“The equation is simple,” says Dr. Harry Fisch, a urologist in NYC and author of multiple books on health and sexuality, including Size Matters: The Hard Facts of Male Sexuality That Every Woman Should Know. “If you’re feeling low energy, you’re not going to have sex. When you’re having sex, it’s an energy release and you tend to be happier and have more energy to do things you like.” So guys, make the first move.


Drinking too much alcohol has a negative domino effect. Aside from the cinematic hangover symptoms that you have to endure after a long night out, drinking too much weakens your immune system, making you susceptible for every sick-making germ you come in contact with. Plus, “Alcohol is the major depressant for sex and energy. It’s just the worst,” says Dr. Fisch. “So if you’re planning on having sex, make sure you don’t drink. It increases the desire, but decreases the ability.”


This is a mantra that’s on repeat just about everywhere you look: “Eat whole grains” or “Eat less of the white stuff” (white flour, white sugar and all of the processed snack foods that are made with these ingredients). These processed carbs wreak havoc on your waistline, and on top of that, they won’t give you any sustained energy. “Your body absorbs the energy in simple carbohydrates very quickly,” explains Meltzer. “Complex carbohydrates, on the other hand, are like time-release energy for your body. Focus on getting the majority of your carbohydrates in the form of vegetables, fruits, beans and whole grains. Your body takes longer to break down and digest them, which means you get a steady supply of energy for a longer period of time.”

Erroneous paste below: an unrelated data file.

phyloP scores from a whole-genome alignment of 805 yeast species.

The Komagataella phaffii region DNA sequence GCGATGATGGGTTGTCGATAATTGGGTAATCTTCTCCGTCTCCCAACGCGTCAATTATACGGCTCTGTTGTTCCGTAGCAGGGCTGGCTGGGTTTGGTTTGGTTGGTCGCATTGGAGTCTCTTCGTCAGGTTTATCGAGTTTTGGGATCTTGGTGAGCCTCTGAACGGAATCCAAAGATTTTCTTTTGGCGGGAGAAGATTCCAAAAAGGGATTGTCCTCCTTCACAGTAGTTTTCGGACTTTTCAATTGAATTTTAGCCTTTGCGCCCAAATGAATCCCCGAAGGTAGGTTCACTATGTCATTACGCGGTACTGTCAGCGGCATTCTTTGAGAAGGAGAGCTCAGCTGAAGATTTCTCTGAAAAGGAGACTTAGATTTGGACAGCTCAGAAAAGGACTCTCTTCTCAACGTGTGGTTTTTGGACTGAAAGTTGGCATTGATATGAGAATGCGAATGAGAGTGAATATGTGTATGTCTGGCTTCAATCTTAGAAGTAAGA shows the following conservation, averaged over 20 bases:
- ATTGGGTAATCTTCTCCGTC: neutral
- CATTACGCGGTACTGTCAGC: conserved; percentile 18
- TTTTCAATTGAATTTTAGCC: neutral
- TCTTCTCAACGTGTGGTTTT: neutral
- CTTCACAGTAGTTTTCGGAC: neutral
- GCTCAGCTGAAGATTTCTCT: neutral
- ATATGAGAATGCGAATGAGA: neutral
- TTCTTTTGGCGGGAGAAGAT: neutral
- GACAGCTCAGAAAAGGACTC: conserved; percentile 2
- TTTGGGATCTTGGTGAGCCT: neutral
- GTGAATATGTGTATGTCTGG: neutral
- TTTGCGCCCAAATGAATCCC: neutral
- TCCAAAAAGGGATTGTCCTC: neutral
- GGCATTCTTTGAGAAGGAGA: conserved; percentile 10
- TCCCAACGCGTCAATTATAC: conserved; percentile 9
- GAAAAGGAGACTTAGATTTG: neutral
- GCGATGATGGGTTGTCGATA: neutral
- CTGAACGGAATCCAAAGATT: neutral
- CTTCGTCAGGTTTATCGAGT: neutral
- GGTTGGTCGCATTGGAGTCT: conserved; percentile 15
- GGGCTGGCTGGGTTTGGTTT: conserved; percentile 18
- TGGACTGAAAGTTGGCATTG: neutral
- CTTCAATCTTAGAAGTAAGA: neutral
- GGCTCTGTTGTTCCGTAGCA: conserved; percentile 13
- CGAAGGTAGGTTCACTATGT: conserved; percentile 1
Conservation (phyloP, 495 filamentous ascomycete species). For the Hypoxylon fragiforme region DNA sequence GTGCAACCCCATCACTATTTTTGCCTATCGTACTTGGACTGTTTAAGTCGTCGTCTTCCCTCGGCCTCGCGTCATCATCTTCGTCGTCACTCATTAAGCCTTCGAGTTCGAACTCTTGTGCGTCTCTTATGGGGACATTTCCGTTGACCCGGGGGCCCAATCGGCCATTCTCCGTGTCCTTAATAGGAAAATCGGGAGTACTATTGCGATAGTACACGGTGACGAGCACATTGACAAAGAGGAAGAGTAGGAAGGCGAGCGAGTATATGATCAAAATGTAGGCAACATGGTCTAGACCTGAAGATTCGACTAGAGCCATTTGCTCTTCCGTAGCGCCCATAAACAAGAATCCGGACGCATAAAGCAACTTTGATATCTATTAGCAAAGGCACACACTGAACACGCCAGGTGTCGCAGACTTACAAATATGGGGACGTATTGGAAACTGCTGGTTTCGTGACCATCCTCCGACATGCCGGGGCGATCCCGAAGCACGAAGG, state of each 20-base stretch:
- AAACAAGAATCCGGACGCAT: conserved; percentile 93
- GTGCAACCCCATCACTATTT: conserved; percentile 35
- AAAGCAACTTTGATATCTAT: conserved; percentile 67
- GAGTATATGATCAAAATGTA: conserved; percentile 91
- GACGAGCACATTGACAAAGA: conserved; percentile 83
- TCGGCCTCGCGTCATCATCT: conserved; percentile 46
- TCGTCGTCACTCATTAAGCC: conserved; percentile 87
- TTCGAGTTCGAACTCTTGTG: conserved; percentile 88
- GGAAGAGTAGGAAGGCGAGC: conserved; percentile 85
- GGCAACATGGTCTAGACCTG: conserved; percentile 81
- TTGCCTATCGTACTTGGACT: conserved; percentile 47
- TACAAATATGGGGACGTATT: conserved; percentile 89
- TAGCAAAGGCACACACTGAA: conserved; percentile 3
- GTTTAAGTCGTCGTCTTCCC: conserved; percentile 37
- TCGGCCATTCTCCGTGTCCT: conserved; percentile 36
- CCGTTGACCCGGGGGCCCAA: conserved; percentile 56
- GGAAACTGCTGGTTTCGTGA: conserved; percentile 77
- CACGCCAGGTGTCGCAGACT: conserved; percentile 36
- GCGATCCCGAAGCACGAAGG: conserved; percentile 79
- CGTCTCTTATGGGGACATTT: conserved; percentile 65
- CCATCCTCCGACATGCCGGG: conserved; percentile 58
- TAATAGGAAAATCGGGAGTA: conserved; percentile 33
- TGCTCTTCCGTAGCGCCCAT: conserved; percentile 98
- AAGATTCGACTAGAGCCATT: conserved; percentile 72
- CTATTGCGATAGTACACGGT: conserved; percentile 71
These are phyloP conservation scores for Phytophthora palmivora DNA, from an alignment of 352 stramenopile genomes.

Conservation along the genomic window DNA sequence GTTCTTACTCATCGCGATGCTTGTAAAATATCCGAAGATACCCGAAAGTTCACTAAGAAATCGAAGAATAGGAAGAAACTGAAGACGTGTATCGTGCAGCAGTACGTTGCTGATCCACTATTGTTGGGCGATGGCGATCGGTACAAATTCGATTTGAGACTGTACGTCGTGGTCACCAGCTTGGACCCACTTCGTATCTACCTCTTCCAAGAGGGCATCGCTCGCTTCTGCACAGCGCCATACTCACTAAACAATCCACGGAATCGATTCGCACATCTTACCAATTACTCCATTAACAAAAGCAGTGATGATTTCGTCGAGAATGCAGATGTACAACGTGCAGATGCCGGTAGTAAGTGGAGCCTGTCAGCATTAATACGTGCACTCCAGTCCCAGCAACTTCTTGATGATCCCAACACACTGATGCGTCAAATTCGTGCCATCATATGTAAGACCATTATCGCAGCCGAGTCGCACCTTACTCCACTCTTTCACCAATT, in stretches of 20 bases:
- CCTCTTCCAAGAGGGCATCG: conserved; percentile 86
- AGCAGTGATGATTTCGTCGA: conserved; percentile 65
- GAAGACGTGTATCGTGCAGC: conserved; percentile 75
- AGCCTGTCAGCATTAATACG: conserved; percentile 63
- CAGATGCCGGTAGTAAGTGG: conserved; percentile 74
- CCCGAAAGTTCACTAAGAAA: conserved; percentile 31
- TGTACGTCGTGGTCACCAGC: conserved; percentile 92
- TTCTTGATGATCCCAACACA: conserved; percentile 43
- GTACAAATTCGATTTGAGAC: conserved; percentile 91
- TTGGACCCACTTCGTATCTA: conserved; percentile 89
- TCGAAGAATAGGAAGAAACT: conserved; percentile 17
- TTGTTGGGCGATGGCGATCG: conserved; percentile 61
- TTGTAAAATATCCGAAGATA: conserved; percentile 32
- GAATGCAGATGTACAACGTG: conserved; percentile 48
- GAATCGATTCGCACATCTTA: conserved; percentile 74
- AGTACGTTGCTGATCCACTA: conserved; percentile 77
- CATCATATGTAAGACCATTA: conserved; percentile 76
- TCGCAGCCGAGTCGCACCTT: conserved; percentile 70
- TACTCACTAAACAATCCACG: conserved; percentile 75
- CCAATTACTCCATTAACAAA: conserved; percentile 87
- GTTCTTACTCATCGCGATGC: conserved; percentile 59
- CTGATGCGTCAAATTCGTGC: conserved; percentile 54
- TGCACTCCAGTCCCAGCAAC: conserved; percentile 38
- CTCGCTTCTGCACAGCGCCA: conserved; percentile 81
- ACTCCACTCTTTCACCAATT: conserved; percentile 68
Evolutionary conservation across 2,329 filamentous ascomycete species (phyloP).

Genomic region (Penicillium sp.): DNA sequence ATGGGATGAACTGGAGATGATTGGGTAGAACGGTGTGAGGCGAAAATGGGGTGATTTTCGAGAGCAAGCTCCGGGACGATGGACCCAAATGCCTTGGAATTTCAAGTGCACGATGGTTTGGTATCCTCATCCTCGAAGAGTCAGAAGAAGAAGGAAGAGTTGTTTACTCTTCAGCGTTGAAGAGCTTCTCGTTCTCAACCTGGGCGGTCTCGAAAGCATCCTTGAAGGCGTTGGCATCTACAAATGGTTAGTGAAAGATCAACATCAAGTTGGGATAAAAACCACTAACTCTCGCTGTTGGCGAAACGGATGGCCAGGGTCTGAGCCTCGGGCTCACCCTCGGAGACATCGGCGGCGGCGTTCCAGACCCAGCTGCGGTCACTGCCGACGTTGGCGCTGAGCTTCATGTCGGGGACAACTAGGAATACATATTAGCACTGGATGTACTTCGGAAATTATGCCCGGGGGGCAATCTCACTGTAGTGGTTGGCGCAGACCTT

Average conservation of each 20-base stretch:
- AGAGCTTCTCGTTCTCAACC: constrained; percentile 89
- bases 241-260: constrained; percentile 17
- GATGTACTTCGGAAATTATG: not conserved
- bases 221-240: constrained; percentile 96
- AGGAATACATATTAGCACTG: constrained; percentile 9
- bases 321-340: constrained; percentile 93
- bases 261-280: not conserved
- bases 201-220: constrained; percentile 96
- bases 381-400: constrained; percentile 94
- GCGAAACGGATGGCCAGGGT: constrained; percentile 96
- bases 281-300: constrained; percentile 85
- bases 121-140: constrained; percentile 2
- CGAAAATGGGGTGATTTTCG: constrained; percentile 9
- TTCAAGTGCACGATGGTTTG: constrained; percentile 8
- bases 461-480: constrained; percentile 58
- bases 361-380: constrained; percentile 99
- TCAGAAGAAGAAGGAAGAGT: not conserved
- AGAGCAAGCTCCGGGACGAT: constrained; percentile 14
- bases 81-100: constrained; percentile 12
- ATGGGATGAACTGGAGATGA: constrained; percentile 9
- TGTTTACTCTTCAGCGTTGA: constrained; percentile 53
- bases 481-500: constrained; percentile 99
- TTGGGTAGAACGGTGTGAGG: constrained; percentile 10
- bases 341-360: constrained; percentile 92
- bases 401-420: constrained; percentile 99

You already know this, but we’ll say it again: Getting enough sleep is critical for health and well-being. The National Institute of Health pulls no punches when explaining the fallout that can occur when you continually fall short: “Ongoing sleep deficiency is linked to an increased risk of heart disease, kidney disease, high blood pressure, diabetes and stroke. Plus, sleep is also the time when the energy-boosting hormone testosterone is made. “The number one symptom of low testosterone is low energy,” explains Dr. Fisch. And since testosterone is made when you sleep, it’s crucial to get 7 to 9 hours a night. To improve your sleep regimen, try reading instead of watching TV before bed, and try to hit the hay at the same time every night—even on the weekends.


“It’s clear throughout history that music has been an energizer. It’s not an accident that men have marched to war with music,” explains Al Bumanis, spokesperson for the American Music Therapy Association. “If you look back, you’ll see that music was always playing an important role in historical events. There were bands in the Civil War, and it’s a way that athletes have always psyched themselves up before games. In clinical music therapy, we use music to connect people to movement and motivation.” Load your MP3 player with music that makes you feel like moving, and your energy will follow.

Source:  Men’s Health